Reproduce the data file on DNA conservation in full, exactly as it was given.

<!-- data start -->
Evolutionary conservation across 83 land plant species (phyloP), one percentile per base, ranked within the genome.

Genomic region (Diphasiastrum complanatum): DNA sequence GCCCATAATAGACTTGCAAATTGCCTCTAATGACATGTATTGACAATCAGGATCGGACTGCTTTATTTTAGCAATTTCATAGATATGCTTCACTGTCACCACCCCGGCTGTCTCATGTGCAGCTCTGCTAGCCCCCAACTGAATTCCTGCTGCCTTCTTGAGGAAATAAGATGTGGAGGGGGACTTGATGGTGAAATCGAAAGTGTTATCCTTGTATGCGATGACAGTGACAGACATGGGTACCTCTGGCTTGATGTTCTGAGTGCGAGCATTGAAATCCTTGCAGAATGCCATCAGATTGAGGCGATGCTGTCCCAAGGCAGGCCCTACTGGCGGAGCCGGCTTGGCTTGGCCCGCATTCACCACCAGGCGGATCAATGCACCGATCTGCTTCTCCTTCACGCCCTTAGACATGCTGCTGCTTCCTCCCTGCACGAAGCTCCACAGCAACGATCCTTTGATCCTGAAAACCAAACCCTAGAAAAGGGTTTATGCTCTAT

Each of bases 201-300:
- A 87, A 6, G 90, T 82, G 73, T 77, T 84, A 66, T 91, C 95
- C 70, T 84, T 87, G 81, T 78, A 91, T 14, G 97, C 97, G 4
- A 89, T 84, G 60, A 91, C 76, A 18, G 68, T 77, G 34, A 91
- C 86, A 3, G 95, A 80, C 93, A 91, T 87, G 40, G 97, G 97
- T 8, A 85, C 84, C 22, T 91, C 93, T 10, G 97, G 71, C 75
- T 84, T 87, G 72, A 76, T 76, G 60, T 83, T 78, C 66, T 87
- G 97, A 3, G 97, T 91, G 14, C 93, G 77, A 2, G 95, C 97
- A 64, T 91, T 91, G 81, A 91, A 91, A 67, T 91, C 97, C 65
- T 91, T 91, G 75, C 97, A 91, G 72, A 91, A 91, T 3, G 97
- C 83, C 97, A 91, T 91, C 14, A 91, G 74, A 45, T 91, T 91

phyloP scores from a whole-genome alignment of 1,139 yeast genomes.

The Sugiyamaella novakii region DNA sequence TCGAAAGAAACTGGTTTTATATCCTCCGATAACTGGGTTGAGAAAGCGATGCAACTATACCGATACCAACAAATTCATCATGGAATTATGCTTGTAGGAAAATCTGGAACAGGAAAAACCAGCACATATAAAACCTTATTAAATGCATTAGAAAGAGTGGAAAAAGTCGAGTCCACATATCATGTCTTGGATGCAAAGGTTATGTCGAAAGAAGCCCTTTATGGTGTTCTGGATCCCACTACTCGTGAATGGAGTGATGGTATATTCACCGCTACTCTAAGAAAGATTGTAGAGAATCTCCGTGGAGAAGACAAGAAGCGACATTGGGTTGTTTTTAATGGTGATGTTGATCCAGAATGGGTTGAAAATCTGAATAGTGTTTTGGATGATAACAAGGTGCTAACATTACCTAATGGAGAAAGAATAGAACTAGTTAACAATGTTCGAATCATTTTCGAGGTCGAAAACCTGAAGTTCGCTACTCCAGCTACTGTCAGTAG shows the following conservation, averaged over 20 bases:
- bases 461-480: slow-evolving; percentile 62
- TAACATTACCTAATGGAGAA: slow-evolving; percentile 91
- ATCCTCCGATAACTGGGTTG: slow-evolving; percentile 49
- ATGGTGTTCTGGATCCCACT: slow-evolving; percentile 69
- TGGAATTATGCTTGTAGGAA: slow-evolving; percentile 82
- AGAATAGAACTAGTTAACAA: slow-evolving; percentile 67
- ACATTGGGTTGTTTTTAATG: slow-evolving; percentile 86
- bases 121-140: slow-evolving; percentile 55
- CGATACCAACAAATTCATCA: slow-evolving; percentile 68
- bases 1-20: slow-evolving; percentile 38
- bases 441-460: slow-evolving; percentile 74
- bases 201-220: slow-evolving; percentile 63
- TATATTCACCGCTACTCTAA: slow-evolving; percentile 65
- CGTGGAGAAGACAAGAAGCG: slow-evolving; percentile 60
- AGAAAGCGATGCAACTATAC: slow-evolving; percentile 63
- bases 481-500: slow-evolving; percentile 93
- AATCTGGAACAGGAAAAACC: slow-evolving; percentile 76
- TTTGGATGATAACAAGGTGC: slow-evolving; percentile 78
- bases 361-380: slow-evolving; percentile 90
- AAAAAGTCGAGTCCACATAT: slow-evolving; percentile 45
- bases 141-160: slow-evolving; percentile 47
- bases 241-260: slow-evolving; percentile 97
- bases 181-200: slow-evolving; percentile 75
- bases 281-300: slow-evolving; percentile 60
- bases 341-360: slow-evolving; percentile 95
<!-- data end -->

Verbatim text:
Evolutionary conservation across 83 land plant species (phyloP), one percentile per base, ranked within the genome.

Genomic region (Diphasiastrum complanatum): DNA sequence GCCCATAATAGACTTGCAAATTGCCTCTAATGACATGTATTGACAATCAGGATCGGACTGCTTTATTTTAGCAATTTCATAGATATGCTTCACTGTCACCACCCCGGCTGTCTCATGTGCAGCTCTGCTAGCCCCCAACTGAATTCCTGCTGCCTTCTTGAGGAAATAAGATGTGGAGGGGGACTTGATGGTGAAATCGAAAGTGTTATCCTTGTATGCGATGACAGTGACAGACATGGGTACCTCTGGCTTGATGTTCTGAGTGCGAGCATTGAAATCCTTGCAGAATGCCATCAGATTGAGGCGATGCTGTCCCAAGGCAGGCCCTACTGGCGGAGCCGGCTTGGCTTGGCCCGCATTCACCACCAGGCGGATCAATGCACCGATCTGCTTCTCCTTCACGCCCTTAGACATGCTGCTGCTTCCTCCCTGCACGAAGCTCCACAGCAACGATCCTTTGATCCTGAAAACCAAACCCTAGAAAAGGGTTTATGCTCTAT

Each of bases 201-300:
- A 87, A 6, G 90, T 82, G 73, T 77, T 84, A 66, T 91, C 95
- C 70, T 84, T 87, G 81, T 78, A 91, T 14, G 97, C 97, G 4
- A 89, T 84, G 60, A 91, C 76, A 18, G 68, T 77, G 34, A 91
- C 86, A 3, G 95, A 80, C 93, A 91, T 87, G 40, G 97, G 97
- T 8, A 85, C 84, C 22, T 91, C 93, T 10, G 97, G 71, C 75
- T 84, T 87, G 72, A 76, T 76, G 60, T 83, T 78, C 66, T 87
- G 97, A 3, G 97, T 91, G 14, C 93, G 77, A 2, G 95, C 97
- A 64, T 91, T 91, G 81, A 91, A 91, A 67, T 91, C 97, C 65
- T 91, T 91, G 75, C 97, A 91, G 72, A 91, A 91, T 3, G 97
- C 83, C 97, A 91, T 91, C 14, A 91, G 74, A 45, T 91, T 91

phyloP scores from a whole-genome alignment of 1,139 yeast genomes.

The Sugiyamaella novakii region DNA sequence TCGAAAGAAACTGGTTTTATATCCTCCGATAACTGGGTTGAGAAAGCGATGCAACTATACCGATACCAACAAATTCATCATGGAATTATGCTTGTAGGAAAATCTGGAACAGGAAAAACCAGCACATATAAAACCTTATTAAATGCATTAGAAAGAGTGGAAAAAGTCGAGTCCACATATCATGTCTTGGATGCAAAGGTTATGTCGAAAGAAGCCCTTTATGGTGTTCTGGATCCCACTACTCGTGAATGGAGTGATGGTATATTCACCGCTACTCTAAGAAAGATTGTAGAGAATCTCCGTGGAGAAGACAAGAAGCGACATTGGGTTGTTTTTAATGGTGATGTTGATCCAGAATGGGTTGAAAATCTGAATAGTGTTTTGGATGATAACAAGGTGCTAACATTACCTAATGGAGAAAGAATAGAACTAGTTAACAATGTTCGAATCATTTTCGAGGTCGAAAACCTGAAGTTCGCTACTCCAGCTACTGTCAGTAG shows the following conservation, averaged over 20 bases:
- bases 461-480: slow-evolving; percentile 62
- TAACATTACCTAATGGAGAA: slow-evolving; percentile 91
- ATCCTCCGATAACTGGGTTG: slow-evolving; percentile 49
- ATGGTGTTCTGGATCCCACT: slow-evolving; percentile 69
- TGGAATTATGCTTGTAGGAA: slow-evolving; percentile 82
- AGAATAGAACTAGTTAACAA: slow-evolving; percentile 67
- ACATTGGGTTGTTTTTAATG: slow-evolving; percentile 86
- bases 121-140: slow-evolving; percentile 55
- CGATACCAACAAATTCATCA: slow-evolving; percentile 68
- bases 1-20: slow-evolving; percentile 38
- bases 441-460: slow-evolving; percentile 74
- bases 201-220: slow-evolving; percentile 63
- TATATTCACCGCTACTCTAA: slow-evolving; percentile 65
- CGTGGAGAAGACAAGAAGCG: slow-evolving; percentile 60
- AGAAAGCGATGCAACTATAC: slow-evolving; percentile 63
- bases 481-500: slow-evolving; percentile 93
- AATCTGGAACAGGAAAAACC: slow-evolving; percentile 76
- TTTGGATGATAACAAGGTGC: slow-evolving; percentile 78
- bases 361-380: slow-evolving; percentile 90
- AAAAAGTCGAGTCCACATAT: slow-evolving; percentile 45
- bases 141-160: slow-evolving; percentile 47
- bases 241-260: slow-evolving; percentile 97
- bases 181-200: slow-evolving; percentile 75
- bases 281-300: slow-evolving; percentile 60
- bases 341-360: slow-evolving; percentile 95